New Guidelines for Toddler Screen Time

WHO encourages more physical activity

The World Health Organization [WHO] recently released new guidelines on screen limits and sedentary behaviors for children under the age of five. “For the greatest health benefits, infants, and young children should meet all the recommendations for physical activity, sedentary [behavior] and sleep in a 24-hour period,” the guide says. “Replacing restrained or sedentary screen time with more moderate- to vigorous-intensity physical activity, while preserving sufficient sleep, can provide additional health benefits.” Research continues to show that physical activity improves fitness and motor and cognitive development. 

WHO additionally warns that children under age five should not be restrained for over an hour, which includes strollers, high chairs, and baby-wearing devices. When sitting still, reading and story-telling is recommended over screen time. 

Tips for decreasing screen time:

  1. Set a timer on electronic devices so kids know when screen time is up.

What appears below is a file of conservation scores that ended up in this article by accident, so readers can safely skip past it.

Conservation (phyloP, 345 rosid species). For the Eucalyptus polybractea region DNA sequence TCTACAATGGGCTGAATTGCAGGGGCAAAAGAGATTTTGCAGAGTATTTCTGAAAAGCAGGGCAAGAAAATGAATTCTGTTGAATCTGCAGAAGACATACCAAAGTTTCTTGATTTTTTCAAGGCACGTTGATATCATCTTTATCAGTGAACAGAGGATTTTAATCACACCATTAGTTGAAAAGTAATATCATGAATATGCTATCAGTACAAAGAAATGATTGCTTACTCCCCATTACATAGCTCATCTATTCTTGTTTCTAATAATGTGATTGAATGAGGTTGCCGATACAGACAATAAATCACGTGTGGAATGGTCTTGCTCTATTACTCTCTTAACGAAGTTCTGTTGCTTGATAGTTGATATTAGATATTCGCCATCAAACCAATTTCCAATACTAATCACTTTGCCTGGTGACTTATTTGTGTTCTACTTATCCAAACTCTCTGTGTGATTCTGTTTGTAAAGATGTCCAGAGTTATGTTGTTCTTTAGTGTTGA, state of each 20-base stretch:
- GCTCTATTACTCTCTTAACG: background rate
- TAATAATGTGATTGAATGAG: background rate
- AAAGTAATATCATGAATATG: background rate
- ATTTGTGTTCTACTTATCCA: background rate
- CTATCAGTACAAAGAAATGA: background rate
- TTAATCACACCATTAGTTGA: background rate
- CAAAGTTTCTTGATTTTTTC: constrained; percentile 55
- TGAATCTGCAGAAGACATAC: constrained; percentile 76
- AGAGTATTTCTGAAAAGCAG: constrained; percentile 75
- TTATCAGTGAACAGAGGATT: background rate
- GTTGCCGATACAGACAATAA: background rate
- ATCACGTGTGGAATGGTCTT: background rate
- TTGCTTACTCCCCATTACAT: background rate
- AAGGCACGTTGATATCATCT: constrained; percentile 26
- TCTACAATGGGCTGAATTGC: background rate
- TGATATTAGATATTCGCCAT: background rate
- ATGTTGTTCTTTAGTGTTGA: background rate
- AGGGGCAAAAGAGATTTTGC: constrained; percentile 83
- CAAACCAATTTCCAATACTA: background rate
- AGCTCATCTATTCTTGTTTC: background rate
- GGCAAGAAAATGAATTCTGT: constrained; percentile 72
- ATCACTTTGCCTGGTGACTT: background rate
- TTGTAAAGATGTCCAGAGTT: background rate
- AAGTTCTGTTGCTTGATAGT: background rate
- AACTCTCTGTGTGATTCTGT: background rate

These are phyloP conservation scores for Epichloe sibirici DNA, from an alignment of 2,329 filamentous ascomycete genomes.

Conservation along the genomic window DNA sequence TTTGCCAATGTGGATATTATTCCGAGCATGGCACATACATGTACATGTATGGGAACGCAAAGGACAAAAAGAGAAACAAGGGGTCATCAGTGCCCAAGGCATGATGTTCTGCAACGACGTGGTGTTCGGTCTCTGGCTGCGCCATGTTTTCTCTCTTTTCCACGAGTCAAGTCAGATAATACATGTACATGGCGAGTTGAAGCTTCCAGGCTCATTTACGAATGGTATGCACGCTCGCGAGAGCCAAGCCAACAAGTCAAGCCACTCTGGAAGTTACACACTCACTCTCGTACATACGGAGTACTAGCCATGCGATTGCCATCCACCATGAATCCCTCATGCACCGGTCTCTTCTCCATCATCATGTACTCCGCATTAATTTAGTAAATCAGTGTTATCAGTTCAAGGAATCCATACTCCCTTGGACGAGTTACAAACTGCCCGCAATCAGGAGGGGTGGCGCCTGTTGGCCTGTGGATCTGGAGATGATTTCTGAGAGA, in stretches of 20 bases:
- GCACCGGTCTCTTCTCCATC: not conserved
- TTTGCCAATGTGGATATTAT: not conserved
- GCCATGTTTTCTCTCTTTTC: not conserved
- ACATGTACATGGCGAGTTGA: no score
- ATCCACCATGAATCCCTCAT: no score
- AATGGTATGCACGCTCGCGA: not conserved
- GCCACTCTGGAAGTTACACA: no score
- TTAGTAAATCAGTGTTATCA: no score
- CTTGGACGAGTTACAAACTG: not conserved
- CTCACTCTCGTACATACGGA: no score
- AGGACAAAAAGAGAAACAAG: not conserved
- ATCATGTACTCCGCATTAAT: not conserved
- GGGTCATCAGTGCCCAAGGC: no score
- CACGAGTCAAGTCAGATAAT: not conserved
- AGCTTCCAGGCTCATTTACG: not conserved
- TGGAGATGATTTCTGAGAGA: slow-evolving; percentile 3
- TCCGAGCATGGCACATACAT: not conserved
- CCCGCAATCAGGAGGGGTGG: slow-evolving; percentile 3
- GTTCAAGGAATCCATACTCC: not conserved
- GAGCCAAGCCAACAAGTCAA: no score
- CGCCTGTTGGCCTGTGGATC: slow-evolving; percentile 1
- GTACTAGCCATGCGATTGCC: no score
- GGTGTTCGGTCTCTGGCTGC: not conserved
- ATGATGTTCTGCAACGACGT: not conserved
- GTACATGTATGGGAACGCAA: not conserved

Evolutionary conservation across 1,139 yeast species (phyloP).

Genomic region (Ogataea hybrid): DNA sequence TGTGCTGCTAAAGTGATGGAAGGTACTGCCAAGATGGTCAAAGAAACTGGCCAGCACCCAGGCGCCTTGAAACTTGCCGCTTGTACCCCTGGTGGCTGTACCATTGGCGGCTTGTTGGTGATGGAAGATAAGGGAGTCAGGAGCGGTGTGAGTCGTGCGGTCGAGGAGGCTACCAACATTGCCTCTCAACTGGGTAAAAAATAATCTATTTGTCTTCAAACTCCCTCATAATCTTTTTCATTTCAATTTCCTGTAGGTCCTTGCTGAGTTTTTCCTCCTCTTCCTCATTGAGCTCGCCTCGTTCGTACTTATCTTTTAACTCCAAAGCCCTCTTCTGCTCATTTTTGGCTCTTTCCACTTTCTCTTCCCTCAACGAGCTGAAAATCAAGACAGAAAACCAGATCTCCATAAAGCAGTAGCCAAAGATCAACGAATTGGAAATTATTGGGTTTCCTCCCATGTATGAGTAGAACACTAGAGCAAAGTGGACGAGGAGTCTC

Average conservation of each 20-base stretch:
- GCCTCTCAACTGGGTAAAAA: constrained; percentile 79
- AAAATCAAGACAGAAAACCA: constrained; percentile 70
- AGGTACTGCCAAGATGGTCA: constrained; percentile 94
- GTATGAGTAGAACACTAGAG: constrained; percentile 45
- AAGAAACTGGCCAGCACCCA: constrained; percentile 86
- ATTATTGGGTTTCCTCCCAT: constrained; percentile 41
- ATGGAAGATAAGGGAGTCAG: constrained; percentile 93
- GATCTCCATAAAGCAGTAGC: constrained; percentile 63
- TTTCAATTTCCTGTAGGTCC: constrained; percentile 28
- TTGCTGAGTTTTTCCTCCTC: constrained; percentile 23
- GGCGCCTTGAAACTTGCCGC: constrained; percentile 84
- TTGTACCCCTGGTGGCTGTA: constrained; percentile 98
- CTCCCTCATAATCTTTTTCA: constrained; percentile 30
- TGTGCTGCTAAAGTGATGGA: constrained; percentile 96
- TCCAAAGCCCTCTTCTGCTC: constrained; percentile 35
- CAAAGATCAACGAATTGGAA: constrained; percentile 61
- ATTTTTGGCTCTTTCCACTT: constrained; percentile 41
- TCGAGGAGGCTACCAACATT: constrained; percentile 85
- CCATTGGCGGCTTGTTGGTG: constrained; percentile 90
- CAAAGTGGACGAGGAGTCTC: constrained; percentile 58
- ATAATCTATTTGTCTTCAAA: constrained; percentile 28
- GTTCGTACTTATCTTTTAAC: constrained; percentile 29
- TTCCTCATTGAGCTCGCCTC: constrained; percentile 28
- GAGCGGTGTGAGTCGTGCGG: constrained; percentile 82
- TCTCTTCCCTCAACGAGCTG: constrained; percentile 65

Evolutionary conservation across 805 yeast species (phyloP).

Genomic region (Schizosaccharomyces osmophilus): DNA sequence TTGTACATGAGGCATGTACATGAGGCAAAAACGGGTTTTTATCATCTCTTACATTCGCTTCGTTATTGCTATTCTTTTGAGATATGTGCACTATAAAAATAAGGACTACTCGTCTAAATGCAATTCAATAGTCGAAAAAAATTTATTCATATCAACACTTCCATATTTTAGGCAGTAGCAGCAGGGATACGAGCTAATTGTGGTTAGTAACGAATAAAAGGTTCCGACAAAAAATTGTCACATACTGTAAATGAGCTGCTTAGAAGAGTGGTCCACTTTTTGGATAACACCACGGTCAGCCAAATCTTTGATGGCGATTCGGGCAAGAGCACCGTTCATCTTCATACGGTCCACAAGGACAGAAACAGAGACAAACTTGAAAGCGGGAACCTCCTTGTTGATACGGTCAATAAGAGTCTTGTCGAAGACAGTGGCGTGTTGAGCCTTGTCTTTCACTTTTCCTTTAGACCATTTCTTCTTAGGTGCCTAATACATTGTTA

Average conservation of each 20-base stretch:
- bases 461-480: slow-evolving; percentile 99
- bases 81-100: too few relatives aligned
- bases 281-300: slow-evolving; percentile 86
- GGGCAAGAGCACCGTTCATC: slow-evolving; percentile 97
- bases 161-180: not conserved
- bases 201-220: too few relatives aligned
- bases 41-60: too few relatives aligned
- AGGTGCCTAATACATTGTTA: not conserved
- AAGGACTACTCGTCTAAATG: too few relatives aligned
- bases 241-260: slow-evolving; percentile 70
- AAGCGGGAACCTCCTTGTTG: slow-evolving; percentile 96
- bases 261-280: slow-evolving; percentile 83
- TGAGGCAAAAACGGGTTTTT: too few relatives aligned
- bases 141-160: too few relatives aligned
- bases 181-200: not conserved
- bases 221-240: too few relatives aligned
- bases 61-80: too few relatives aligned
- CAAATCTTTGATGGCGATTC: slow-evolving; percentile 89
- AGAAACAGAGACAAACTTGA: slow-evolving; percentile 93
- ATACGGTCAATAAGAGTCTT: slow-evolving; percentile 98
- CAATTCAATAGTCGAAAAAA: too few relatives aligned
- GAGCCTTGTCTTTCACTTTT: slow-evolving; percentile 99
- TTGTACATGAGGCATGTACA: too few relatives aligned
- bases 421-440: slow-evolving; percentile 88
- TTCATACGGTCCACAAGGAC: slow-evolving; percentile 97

2. Engage in physical activity as a family: go to the park, take a walk through the neighborhood, visit an indoor water park, hike through the Toledo Metroparks.
  3. Keep devices out of reach and eyesight.
  4. Add pass codes so kids must clear usage with an adult.
  5. Set examples: Read a book, work on a hobby, color with kids or exercise. 
  6. Try to find meaningful and educational cartoons or shows. 


Infants under 1:

  • 30+ minutes of play, including tummy and floor time.
  • No screen time.
  • 14-17 hours/day of sleep, including naps. 

Children ages 1-2: 

  • Spend 180+ minutes/day moving energetically.
  • 11-14 hours/day of sleep, including naps.
  • No screen time for one-year-olds; 1 hour for two-year-olds.

Children ages 3-4:

  • Spend 180+ minutes/day moving energetically.
  • 10-13 hours/day of sleep, including naps.
  • One hour/day of screen time.